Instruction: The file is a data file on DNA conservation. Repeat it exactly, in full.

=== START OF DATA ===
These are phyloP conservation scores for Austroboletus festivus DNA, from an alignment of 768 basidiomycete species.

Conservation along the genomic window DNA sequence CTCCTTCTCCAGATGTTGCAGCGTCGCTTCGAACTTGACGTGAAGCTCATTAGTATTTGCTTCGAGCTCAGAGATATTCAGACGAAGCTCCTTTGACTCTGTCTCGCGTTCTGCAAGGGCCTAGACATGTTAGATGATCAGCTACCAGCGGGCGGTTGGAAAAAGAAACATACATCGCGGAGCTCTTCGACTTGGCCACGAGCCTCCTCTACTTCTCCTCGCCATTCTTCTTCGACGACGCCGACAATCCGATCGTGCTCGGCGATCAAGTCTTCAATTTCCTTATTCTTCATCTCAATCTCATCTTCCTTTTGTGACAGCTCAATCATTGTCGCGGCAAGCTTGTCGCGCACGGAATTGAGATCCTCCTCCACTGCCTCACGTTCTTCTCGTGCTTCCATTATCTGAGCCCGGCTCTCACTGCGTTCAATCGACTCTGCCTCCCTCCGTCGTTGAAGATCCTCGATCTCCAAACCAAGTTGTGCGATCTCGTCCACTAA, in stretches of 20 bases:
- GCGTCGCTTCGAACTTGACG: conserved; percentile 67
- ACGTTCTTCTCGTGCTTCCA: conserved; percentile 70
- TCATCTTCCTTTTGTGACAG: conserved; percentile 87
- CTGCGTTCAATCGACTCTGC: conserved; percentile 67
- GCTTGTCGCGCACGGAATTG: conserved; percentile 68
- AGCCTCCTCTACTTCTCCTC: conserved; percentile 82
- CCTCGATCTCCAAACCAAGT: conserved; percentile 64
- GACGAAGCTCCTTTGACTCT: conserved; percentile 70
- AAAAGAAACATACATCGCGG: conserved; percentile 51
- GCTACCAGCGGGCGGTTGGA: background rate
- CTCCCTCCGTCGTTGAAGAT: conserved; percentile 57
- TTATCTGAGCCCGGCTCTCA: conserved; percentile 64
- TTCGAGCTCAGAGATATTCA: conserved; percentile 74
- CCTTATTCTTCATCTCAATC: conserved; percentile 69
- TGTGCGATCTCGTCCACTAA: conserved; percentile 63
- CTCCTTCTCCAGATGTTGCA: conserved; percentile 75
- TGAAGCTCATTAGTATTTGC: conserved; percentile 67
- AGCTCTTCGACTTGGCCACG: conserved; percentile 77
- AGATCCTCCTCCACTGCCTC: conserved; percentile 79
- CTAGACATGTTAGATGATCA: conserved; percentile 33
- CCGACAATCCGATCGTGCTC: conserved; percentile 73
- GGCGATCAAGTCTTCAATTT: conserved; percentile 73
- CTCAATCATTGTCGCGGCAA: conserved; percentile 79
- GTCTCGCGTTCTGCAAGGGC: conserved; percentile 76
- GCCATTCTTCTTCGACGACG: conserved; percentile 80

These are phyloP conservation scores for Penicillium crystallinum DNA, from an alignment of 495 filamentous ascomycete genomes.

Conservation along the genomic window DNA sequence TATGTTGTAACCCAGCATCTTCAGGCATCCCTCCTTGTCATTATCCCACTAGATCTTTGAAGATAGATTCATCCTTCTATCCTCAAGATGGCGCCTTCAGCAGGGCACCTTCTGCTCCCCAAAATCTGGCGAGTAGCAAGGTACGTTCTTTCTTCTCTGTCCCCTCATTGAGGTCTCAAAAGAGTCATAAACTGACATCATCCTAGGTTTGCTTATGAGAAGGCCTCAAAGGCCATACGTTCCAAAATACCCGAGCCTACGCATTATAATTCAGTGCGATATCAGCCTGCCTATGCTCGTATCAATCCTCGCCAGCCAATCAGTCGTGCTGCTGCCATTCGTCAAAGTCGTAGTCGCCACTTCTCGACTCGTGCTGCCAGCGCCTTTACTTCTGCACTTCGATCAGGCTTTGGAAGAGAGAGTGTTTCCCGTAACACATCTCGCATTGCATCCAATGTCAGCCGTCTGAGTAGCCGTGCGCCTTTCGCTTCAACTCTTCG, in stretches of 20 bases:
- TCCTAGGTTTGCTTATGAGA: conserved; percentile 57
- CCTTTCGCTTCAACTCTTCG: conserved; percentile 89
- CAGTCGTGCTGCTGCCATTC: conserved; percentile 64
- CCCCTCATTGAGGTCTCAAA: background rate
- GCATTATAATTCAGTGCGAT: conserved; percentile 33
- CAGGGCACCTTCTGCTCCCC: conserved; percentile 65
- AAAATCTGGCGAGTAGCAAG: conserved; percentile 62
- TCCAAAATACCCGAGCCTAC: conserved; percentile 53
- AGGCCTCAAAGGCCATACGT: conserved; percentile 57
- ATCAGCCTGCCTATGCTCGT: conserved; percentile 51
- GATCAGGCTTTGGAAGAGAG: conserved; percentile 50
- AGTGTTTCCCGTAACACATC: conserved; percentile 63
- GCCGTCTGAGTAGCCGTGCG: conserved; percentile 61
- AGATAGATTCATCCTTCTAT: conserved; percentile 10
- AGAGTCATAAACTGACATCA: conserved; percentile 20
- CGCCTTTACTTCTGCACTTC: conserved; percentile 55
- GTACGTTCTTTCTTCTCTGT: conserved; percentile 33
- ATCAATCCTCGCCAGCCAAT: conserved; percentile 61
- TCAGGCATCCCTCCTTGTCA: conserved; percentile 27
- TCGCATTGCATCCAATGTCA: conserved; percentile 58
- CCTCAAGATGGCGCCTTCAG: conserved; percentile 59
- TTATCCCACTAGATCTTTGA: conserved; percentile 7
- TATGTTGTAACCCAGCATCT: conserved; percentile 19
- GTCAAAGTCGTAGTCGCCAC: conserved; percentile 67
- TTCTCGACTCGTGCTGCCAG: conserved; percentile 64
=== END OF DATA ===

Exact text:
These are phyloP conservation scores for Austroboletus festivus DNA, from an alignment of 768 basidiomycete species.

Conservation along the genomic window DNA sequence CTCCTTCTCCAGATGTTGCAGCGTCGCTTCGAACTTGACGTGAAGCTCATTAGTATTTGCTTCGAGCTCAGAGATATTCAGACGAAGCTCCTTTGACTCTGTCTCGCGTTCTGCAAGGGCCTAGACATGTTAGATGATCAGCTACCAGCGGGCGGTTGGAAAAAGAAACATACATCGCGGAGCTCTTCGACTTGGCCACGAGCCTCCTCTACTTCTCCTCGCCATTCTTCTTCGACGACGCCGACAATCCGATCGTGCTCGGCGATCAAGTCTTCAATTTCCTTATTCTTCATCTCAATCTCATCTTCCTTTTGTGACAGCTCAATCATTGTCGCGGCAAGCTTGTCGCGCACGGAATTGAGATCCTCCTCCACTGCCTCACGTTCTTCTCGTGCTTCCATTATCTGAGCCCGGCTCTCACTGCGTTCAATCGACTCTGCCTCCCTCCGTCGTTGAAGATCCTCGATCTCCAAACCAAGTTGTGCGATCTCGTCCACTAA, in stretches of 20 bases:
- GCGTCGCTTCGAACTTGACG: conserved; percentile 67
- ACGTTCTTCTCGTGCTTCCA: conserved; percentile 70
- TCATCTTCCTTTTGTGACAG: conserved; percentile 87
- CTGCGTTCAATCGACTCTGC: conserved; percentile 67
- GCTTGTCGCGCACGGAATTG: conserved; percentile 68
- AGCCTCCTCTACTTCTCCTC: conserved; percentile 82
- CCTCGATCTCCAAACCAAGT: conserved; percentile 64
- GACGAAGCTCCTTTGACTCT: conserved; percentile 70
- AAAAGAAACATACATCGCGG: conserved; percentile 51
- GCTACCAGCGGGCGGTTGGA: background rate
- CTCCCTCCGTCGTTGAAGAT: conserved; percentile 57
- TTATCTGAGCCCGGCTCTCA: conserved; percentile 64
- TTCGAGCTCAGAGATATTCA: conserved; percentile 74
- CCTTATTCTTCATCTCAATC: conserved; percentile 69
- TGTGCGATCTCGTCCACTAA: conserved; percentile 63
- CTCCTTCTCCAGATGTTGCA: conserved; percentile 75
- TGAAGCTCATTAGTATTTGC: conserved; percentile 67
- AGCTCTTCGACTTGGCCACG: conserved; percentile 77
- AGATCCTCCTCCACTGCCTC: conserved; percentile 79
- CTAGACATGTTAGATGATCA: conserved; percentile 33
- CCGACAATCCGATCGTGCTC: conserved; percentile 73
- GGCGATCAAGTCTTCAATTT: conserved; percentile 73
- CTCAATCATTGTCGCGGCAA: conserved; percentile 79
- GTCTCGCGTTCTGCAAGGGC: conserved; percentile 76
- GCCATTCTTCTTCGACGACG: conserved; percentile 80

These are phyloP conservation scores for Penicillium crystallinum DNA, from an alignment of 495 filamentous ascomycete genomes.

Conservation along the genomic window DNA sequence TATGTTGTAACCCAGCATCTTCAGGCATCCCTCCTTGTCATTATCCCACTAGATCTTTGAAGATAGATTCATCCTTCTATCCTCAAGATGGCGCCTTCAGCAGGGCACCTTCTGCTCCCCAAAATCTGGCGAGTAGCAAGGTACGTTCTTTCTTCTCTGTCCCCTCATTGAGGTCTCAAAAGAGTCATAAACTGACATCATCCTAGGTTTGCTTATGAGAAGGCCTCAAAGGCCATACGTTCCAAAATACCCGAGCCTACGCATTATAATTCAGTGCGATATCAGCCTGCCTATGCTCGTATCAATCCTCGCCAGCCAATCAGTCGTGCTGCTGCCATTCGTCAAAGTCGTAGTCGCCACTTCTCGACTCGTGCTGCCAGCGCCTTTACTTCTGCACTTCGATCAGGCTTTGGAAGAGAGAGTGTTTCCCGTAACACATCTCGCATTGCATCCAATGTCAGCCGTCTGAGTAGCCGTGCGCCTTTCGCTTCAACTCTTCG, in stretches of 20 bases:
- TCCTAGGTTTGCTTATGAGA: conserved; percentile 57
- CCTTTCGCTTCAACTCTTCG: conserved; percentile 89
- CAGTCGTGCTGCTGCCATTC: conserved; percentile 64
- CCCCTCATTGAGGTCTCAAA: background rate
- GCATTATAATTCAGTGCGAT: conserved; percentile 33
- CAGGGCACCTTCTGCTCCCC: conserved; percentile 65
- AAAATCTGGCGAGTAGCAAG: conserved; percentile 62
- TCCAAAATACCCGAGCCTAC: conserved; percentile 53
- AGGCCTCAAAGGCCATACGT: conserved; percentile 57
- ATCAGCCTGCCTATGCTCGT: conserved; percentile 51
- GATCAGGCTTTGGAAGAGAG: conserved; percentile 50
- AGTGTTTCCCGTAACACATC: conserved; percentile 63
- GCCGTCTGAGTAGCCGTGCG: conserved; percentile 61
- AGATAGATTCATCCTTCTAT: conserved; percentile 10
- AGAGTCATAAACTGACATCA: conserved; percentile 20
- CGCCTTTACTTCTGCACTTC: conserved; percentile 55
- GTACGTTCTTTCTTCTCTGT: conserved; percentile 33
- ATCAATCCTCGCCAGCCAAT: conserved; percentile 61
- TCAGGCATCCCTCCTTGTCA: conserved; percentile 27
- TCGCATTGCATCCAATGTCA: conserved; percentile 58
- CCTCAAGATGGCGCCTTCAG: conserved; percentile 59
- TTATCCCACTAGATCTTTGA: conserved; percentile 7
- TATGTTGTAACCCAGCATCT: conserved; percentile 19
- GTCAAAGTCGTAGTCGCCAC: conserved; percentile 67
- TTCTCGACTCGTGCTGCCAG: conserved; percentile 64